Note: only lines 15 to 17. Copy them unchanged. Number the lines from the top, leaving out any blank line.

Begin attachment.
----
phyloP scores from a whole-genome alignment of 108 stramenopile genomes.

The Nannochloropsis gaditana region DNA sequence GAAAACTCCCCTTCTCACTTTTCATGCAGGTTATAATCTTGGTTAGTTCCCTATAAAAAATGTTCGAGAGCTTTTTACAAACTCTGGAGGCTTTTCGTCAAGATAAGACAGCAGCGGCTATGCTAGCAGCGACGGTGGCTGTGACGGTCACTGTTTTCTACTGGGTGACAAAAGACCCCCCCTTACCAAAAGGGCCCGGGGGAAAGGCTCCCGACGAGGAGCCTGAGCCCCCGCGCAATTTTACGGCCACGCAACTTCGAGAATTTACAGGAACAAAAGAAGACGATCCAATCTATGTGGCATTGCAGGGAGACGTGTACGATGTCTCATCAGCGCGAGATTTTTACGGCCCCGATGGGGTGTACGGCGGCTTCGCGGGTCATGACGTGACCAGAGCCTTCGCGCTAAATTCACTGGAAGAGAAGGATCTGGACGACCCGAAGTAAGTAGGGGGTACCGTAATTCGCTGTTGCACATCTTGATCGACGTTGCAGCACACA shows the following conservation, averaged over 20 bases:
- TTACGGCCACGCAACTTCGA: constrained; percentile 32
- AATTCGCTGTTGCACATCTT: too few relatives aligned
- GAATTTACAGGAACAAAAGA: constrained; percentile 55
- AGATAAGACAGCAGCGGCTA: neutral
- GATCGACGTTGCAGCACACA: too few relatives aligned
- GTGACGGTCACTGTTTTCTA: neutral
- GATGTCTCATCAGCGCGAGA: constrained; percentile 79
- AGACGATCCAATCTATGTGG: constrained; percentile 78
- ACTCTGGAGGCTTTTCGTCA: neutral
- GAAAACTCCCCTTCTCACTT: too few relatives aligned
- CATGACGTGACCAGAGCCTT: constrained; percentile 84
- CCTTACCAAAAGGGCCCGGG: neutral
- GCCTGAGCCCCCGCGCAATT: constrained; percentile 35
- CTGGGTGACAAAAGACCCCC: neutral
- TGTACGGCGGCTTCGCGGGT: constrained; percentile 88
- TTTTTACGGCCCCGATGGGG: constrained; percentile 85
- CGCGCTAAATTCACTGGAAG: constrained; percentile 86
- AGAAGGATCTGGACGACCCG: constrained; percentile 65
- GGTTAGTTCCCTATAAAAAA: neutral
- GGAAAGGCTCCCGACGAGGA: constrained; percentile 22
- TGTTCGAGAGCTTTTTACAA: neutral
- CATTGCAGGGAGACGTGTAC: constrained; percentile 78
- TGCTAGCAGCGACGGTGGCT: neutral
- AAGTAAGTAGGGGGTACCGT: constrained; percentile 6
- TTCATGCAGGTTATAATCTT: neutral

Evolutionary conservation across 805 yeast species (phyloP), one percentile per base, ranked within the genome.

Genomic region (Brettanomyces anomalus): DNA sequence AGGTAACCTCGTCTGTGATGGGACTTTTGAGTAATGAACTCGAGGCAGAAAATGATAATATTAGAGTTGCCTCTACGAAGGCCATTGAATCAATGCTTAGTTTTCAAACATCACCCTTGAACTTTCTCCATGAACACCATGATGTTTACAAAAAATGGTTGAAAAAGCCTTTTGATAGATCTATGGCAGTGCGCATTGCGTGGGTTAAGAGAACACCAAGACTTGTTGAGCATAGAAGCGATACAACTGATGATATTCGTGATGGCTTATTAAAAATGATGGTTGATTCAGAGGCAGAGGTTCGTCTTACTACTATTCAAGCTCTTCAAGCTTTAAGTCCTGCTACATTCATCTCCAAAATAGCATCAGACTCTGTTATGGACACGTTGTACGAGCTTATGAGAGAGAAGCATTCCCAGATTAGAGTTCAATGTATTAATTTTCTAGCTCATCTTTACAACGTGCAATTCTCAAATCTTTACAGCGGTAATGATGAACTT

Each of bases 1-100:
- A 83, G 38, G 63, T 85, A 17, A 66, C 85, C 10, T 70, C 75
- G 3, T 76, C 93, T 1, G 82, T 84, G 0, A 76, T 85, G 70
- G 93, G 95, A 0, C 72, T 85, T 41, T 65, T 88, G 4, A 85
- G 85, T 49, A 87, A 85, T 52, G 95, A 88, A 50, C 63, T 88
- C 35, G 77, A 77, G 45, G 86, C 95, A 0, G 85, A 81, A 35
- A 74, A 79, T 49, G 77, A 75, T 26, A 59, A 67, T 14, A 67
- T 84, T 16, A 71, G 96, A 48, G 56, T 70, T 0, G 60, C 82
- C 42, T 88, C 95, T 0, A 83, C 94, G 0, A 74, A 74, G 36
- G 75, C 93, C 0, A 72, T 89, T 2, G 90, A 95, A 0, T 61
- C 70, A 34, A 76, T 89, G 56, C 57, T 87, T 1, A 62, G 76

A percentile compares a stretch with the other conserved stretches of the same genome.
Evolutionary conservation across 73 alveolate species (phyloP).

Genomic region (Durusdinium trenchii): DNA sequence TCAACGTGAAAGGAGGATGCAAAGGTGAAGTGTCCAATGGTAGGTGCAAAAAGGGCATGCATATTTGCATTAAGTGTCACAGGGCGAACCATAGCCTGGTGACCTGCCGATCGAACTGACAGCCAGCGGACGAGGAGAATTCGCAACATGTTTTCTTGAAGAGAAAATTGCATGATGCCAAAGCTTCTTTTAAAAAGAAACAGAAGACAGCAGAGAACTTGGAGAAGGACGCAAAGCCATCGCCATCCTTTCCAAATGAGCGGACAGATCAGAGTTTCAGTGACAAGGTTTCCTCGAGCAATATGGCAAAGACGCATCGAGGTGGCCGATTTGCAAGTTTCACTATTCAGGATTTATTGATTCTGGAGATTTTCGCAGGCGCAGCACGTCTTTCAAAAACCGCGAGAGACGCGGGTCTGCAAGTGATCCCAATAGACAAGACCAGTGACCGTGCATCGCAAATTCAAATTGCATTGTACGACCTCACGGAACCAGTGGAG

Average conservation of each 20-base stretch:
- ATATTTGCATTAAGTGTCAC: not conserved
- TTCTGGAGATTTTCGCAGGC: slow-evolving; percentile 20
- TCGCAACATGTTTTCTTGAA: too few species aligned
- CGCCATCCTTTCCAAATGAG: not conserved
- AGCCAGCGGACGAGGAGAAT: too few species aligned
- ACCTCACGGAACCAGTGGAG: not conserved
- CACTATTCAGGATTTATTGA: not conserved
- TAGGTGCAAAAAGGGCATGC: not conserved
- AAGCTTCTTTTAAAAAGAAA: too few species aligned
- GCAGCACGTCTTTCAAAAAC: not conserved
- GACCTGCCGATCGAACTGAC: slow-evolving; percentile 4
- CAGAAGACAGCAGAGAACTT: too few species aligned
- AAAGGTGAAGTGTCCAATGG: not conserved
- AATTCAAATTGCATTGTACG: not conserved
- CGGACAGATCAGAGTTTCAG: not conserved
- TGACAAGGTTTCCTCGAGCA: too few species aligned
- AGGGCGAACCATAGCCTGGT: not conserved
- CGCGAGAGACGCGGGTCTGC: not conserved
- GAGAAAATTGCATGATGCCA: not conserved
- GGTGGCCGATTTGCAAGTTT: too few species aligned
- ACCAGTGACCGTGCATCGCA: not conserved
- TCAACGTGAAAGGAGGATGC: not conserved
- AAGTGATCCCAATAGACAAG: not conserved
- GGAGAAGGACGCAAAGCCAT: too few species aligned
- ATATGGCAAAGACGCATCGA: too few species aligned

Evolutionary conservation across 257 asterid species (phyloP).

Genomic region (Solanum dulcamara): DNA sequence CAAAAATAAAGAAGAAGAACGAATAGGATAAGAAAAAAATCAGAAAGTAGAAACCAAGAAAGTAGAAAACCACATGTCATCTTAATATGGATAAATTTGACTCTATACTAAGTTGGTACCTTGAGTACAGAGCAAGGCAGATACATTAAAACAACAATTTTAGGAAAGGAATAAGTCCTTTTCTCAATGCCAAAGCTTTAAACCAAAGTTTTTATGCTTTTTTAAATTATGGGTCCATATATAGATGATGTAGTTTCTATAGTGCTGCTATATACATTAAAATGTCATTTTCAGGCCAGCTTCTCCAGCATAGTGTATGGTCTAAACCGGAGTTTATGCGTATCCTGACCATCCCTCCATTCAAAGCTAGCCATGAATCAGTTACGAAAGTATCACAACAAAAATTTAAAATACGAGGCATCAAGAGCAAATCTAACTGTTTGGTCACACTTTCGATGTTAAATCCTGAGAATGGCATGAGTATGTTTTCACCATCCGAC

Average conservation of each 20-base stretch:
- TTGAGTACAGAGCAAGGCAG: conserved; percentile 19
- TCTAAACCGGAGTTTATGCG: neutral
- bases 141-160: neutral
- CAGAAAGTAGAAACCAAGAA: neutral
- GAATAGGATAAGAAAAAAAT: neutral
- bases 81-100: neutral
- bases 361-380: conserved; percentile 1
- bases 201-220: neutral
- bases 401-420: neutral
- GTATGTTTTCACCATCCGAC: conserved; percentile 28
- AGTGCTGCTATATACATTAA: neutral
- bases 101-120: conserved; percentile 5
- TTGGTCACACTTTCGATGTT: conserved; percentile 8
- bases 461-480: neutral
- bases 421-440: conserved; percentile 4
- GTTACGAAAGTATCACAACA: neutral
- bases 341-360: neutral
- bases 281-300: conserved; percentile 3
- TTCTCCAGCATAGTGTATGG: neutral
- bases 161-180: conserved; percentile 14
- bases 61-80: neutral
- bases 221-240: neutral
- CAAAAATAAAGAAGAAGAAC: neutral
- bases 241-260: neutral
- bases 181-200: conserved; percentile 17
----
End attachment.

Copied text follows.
- GCCTGAGCCCCCGCGCAATT: constrained; percentile 35
- CTGGGTGACAAAAGACCCCC: neutral
- TGTACGGCGGCTTCGCGGGT: constrained; percentile 88